Southeast Asian students discuss challenges faced balancing academics and culture

Darlene Wendels/ The Collegian

Students of Southeast Asian descent discussed the challenges of attending Fresno State while still maintaining their cultural backgrounds during a diversity forum Tuesday held at the Henry Madden Library.

The forum was one of several activities organized by the President’s Commission on Human Relations and Equity geared toward issues faced by Asian Americans. The day’s events also included a panel discussion from the Asian Faculty & Staff Association and a keynote presentation by Dr. Robert Teranishi, a professor of social science and comparative education at UCLA.

According to statistics provided at the forum, Southeast Asians at Fresno State had an 8 percent four-year graduation rate and a 43 percent six-year graduation rate in 2013.

The student panel consisted of five students from Fresno State: Johnny Vang, who is Hmong; Christy Chen, who is from China; Karl Mickelson, whose family derives from Tonga; Yia Yang, whose family is from Thailand, and Danny Yang from Cambodia of Chinese descent.

The students discussed the importance of building relationships with advisors and professors to have a better chance of success.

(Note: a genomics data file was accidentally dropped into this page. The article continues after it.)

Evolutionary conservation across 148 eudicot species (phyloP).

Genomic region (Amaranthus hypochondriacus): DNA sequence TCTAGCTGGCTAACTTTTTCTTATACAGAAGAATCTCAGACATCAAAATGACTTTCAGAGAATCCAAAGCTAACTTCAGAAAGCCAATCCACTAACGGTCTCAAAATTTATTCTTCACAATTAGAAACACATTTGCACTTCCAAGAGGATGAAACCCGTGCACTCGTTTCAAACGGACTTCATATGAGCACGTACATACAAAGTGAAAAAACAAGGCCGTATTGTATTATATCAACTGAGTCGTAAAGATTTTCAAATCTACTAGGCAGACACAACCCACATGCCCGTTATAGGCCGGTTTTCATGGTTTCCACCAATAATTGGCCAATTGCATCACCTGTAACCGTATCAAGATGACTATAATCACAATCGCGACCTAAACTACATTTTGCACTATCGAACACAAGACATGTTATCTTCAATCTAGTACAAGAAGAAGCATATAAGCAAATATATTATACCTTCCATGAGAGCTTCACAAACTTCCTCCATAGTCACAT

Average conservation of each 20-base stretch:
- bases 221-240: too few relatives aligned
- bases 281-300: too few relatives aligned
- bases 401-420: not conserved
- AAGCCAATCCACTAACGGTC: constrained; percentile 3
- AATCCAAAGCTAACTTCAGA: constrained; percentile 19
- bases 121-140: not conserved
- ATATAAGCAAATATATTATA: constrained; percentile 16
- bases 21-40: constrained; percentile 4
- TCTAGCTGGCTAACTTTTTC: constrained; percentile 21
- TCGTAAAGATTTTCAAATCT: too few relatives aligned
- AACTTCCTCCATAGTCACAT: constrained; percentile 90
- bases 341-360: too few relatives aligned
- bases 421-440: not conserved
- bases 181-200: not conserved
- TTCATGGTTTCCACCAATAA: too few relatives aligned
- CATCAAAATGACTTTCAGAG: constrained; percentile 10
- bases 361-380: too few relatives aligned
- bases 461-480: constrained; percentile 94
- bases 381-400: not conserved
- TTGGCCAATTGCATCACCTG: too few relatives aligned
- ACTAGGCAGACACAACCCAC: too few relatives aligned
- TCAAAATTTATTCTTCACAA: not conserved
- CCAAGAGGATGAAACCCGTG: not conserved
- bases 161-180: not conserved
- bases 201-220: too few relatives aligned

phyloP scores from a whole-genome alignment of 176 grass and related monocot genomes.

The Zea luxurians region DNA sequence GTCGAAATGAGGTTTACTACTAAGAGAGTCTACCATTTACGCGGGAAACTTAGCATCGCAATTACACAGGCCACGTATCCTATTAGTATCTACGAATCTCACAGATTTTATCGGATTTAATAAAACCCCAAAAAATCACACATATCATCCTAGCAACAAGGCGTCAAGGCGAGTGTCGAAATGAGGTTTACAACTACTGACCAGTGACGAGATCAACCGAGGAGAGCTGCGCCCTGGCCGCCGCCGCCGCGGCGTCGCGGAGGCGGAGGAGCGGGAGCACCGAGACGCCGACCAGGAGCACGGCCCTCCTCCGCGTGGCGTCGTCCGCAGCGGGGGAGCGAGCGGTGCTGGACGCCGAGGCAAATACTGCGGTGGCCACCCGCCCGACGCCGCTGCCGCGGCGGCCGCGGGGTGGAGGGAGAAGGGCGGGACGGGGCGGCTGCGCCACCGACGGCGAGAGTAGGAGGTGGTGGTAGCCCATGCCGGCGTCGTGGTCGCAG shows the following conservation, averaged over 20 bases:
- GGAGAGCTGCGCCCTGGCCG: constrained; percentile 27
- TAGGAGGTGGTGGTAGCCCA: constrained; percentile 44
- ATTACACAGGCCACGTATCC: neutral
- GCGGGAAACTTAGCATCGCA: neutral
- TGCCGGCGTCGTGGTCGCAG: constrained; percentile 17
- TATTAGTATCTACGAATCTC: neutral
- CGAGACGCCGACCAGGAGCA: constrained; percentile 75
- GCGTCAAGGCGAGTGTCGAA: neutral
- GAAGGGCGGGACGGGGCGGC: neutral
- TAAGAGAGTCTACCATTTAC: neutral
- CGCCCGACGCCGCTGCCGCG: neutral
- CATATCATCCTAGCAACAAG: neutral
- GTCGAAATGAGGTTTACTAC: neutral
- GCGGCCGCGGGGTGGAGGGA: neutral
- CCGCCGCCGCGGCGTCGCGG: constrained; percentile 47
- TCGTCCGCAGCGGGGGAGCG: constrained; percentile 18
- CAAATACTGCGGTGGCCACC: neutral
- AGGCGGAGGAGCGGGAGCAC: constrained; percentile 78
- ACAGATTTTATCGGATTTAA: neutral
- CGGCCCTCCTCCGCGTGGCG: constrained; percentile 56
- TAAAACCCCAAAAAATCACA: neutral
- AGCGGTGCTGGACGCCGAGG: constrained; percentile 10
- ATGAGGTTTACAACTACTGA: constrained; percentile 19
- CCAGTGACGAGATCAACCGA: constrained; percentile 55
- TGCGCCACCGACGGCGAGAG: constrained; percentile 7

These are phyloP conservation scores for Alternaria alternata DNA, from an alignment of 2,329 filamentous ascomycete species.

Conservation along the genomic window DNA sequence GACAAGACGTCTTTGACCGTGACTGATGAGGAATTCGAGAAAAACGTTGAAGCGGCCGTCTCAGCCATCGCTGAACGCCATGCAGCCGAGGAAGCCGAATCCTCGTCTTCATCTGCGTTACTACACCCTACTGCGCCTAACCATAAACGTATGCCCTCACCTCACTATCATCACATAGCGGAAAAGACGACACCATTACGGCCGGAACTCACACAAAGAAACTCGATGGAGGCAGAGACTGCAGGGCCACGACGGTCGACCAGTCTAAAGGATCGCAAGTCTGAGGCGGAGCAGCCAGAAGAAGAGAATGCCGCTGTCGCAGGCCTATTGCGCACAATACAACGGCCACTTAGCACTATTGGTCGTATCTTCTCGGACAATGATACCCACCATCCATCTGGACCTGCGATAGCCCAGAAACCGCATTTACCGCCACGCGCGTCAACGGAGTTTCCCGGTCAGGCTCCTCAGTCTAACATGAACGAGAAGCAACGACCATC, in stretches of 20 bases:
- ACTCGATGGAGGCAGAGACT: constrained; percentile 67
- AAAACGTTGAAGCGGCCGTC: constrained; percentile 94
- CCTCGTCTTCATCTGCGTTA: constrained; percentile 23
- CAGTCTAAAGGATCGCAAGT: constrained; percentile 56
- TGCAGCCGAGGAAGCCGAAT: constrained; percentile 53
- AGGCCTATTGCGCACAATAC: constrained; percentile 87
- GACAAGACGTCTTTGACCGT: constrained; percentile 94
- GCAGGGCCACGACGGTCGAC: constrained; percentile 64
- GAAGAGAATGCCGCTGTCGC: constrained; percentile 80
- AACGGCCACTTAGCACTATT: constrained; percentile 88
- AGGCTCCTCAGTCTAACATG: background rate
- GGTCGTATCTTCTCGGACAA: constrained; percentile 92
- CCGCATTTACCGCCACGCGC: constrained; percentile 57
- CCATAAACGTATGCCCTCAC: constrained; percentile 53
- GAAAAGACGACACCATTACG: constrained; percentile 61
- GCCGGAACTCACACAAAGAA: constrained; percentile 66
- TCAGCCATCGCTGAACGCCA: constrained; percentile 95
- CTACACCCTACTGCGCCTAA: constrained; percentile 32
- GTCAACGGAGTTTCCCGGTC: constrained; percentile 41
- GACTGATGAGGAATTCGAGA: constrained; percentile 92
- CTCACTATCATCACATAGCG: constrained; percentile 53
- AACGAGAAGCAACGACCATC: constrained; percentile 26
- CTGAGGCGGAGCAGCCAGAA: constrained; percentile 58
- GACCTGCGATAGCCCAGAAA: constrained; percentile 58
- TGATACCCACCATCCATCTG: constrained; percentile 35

In Yia Yang’s culture, he said, it is expected of them to go to college and succeed in school while being a supportive family member and without getting help from his parents.

“Parents don’t know what college is like,” he said. “There’s also peer pressure from friends who try to tell you to not go to school and just get a job right away.”

The student panel also discussed what Fresno State can do to help Southeast Asians become successful students.

Christy Chen explained how the library at Fresno State closes at 11:00 p.m. She proposed for “Fresno State to open a computer lab room for undergrad students” later for those who seek more time at school to finish homework and projects.

Fresno State President Dr. Joseph Castro attended the student panel portion of the forum and gave a spoke about the importance of the ethnic and cultural background of each student at Fresno State. He explained that the “goal is to raise awareness” and said he was proud that the Southeast Asian community spoke up about their hardships and concerns.

Fresno State has recently received a award for being one of the top colleges in the nation for excellence in diversity.

Associate professor of criminology Dr. Yoshiko Takahashi concluded the panel. He explained that he understood where the students were coming from, because he went through the same experiences.

Takashi said the students who took part in the event are on the right track to making a difference.


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